Could McKesson Europe AG (HMSE:CLS1) be an attractive dividend share to own for the long haul? Investors are often drawn to strong companies with the idea of reinvesting the dividends. Yet sometimes, investors buy a popular dividend stock because of its yield, and then lose money if the company's dividend doesn't live up to expectations.
In this case, McKesson Europe pays a decent-sized 3.2% dividend yield, and has been distributing cash to shareholders for the past three years. A 3.2% yield does look good. Could the short payment history hint at future dividend growth? There are a few simple ways to reduce the risks of buying McKesson Europe for its dividend, and we'll go through these below.
Dividends are usually paid out of company earnings. If a company is paying more than it earns, then the dividend might become unsustainable - hardly an ideal situation. Comparing dividend payments to a company's net profit after tax is a simple way of reality-checking whether a dividend is sustainable. Although it reported a loss over the past 12 months, McKesson Europe currently pays a dividend. When a company is loss-making, we next need to check to see if its cash flows can support the dividend.
Remember, you can always get a snapshot of McKesson Europe's latest financial position, by checking our visualisation of its financial health.
One of the major risks of relying on dividend income, is the potential for a company to struggle financially and cut its dividend. Not only is your income cut, but the value of your investment declines as well - nasty. The dividend has not fluctuated much, but with a relatively short payment history, we can't be sure this is sustainable across a full market cycle. Its most recent annual dividend was €0.8 per share, effectively flat on its first payment three years ago.
We like that the dividend hasn't been shrinking. However we're conscious that the company hasn't got an overly long track record of dividend payments yet, which makes us wary of relying on its dividend income.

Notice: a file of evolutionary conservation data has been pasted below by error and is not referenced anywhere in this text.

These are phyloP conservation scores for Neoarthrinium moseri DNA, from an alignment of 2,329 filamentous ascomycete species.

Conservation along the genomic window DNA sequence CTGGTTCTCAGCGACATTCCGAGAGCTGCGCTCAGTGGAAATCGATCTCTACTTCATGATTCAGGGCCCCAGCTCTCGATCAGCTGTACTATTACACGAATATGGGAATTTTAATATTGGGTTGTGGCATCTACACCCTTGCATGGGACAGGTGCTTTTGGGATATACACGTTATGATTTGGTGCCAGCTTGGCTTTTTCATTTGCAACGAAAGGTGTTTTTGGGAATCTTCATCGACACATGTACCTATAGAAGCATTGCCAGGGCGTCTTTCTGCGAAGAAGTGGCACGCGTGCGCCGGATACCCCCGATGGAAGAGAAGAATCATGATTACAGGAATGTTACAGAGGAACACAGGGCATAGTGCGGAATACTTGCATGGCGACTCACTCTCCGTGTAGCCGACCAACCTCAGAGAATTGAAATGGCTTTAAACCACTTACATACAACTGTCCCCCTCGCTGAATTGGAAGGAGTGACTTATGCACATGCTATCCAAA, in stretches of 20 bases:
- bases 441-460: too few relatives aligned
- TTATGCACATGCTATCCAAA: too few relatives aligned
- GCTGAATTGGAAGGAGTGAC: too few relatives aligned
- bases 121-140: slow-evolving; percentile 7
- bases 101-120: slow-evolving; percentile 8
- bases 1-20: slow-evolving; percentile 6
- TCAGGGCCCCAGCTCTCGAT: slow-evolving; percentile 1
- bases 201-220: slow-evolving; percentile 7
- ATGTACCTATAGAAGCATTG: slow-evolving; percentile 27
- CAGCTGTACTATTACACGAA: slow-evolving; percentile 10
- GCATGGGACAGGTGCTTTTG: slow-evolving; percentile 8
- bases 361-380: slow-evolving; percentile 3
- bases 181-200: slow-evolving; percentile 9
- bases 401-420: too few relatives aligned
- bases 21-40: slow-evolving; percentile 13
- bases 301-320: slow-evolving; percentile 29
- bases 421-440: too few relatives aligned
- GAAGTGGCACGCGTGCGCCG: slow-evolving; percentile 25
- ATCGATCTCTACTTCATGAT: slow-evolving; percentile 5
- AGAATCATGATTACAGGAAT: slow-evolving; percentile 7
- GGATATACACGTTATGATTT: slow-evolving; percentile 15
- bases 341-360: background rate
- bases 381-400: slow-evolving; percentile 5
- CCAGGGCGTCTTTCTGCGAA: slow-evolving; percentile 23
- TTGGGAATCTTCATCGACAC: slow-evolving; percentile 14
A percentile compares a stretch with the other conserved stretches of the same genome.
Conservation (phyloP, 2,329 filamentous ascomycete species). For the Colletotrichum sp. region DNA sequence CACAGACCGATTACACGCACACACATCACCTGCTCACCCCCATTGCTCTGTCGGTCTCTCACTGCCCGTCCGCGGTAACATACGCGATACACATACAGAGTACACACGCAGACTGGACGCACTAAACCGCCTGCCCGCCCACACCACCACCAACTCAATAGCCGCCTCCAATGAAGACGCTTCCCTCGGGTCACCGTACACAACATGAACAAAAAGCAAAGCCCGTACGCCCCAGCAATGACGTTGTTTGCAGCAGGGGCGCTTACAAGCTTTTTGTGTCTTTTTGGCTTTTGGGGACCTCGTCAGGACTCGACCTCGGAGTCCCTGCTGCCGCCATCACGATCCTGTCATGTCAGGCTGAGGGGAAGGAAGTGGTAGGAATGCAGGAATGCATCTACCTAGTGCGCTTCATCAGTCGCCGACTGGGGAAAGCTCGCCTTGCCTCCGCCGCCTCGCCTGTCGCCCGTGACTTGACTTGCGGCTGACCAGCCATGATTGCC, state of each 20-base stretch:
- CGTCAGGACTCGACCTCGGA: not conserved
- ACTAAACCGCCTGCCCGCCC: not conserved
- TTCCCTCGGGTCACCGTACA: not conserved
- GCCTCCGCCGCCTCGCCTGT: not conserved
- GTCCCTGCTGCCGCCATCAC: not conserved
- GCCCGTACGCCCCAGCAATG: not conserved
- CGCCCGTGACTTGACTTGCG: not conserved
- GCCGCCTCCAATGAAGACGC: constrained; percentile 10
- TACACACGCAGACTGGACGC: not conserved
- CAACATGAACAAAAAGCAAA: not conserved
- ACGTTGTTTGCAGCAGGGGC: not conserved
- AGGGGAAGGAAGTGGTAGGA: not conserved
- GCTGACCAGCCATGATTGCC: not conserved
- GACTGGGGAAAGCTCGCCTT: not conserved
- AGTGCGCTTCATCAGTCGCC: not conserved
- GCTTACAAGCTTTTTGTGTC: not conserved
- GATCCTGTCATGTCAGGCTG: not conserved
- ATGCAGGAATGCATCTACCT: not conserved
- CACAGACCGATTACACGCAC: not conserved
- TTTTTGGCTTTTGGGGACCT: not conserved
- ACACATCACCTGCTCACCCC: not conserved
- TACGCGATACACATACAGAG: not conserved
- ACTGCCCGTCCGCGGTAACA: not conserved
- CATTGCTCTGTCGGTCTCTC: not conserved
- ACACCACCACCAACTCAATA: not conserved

Dividend Growth Potential
While dividend payments have been relatively reliable, it would also be nice if earnings per share (EPS) were growing, as this is essential to maintaining the dividend's purchasing power over the long term. McKesson Europe has grown its EPS 81% over the past 12 months. It's good to see earnings per share rising, but one year is too short a period to get excited about. Were this trend to continue, we'd be interested. We do note though, one year is too short a time to be drawing strong conclusions about a company's future prospects.
When we look at a dividend stock, we need to form a judgement on whether the dividend will grow, if the company is able to maintain it in a wide range of economic circumstances, and if the dividend payout is sustainable. We're a bit uncomfortable with it paying a dividend while reporting a loss over the past year. We were also glad to see it growing earnings, although its dividend history is not as long as we'd like. McKesson Europe might not be a bad business, but it doesn't show all of the characteristics we look for in a dividend stock.
Investors generally tend to favour companies with a consistent, stable dividend policy as opposed to those operating an irregular one. Still, investors need to consider a host of other factors, apart from dividend payments, when analysing a company. To that end, McKesson Europe has 3 warning signs (and 2 which are significant) we think you should know about.
We have also put together a list of global stocks with a market capitalisation above $1bn and yielding more 3%.
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This article by Simply Wall St is general in nature. It does not constitute a recommendation to buy or sell any stock, and does not take account of your objectives, or your financial situation. We aim to bring you long-term focused analysis driven by fundamental data. Note that our analysis may not factor in the latest price-sensitive company announcements or qualitative material. Simply Wall St has no position in any stocks mentioned.
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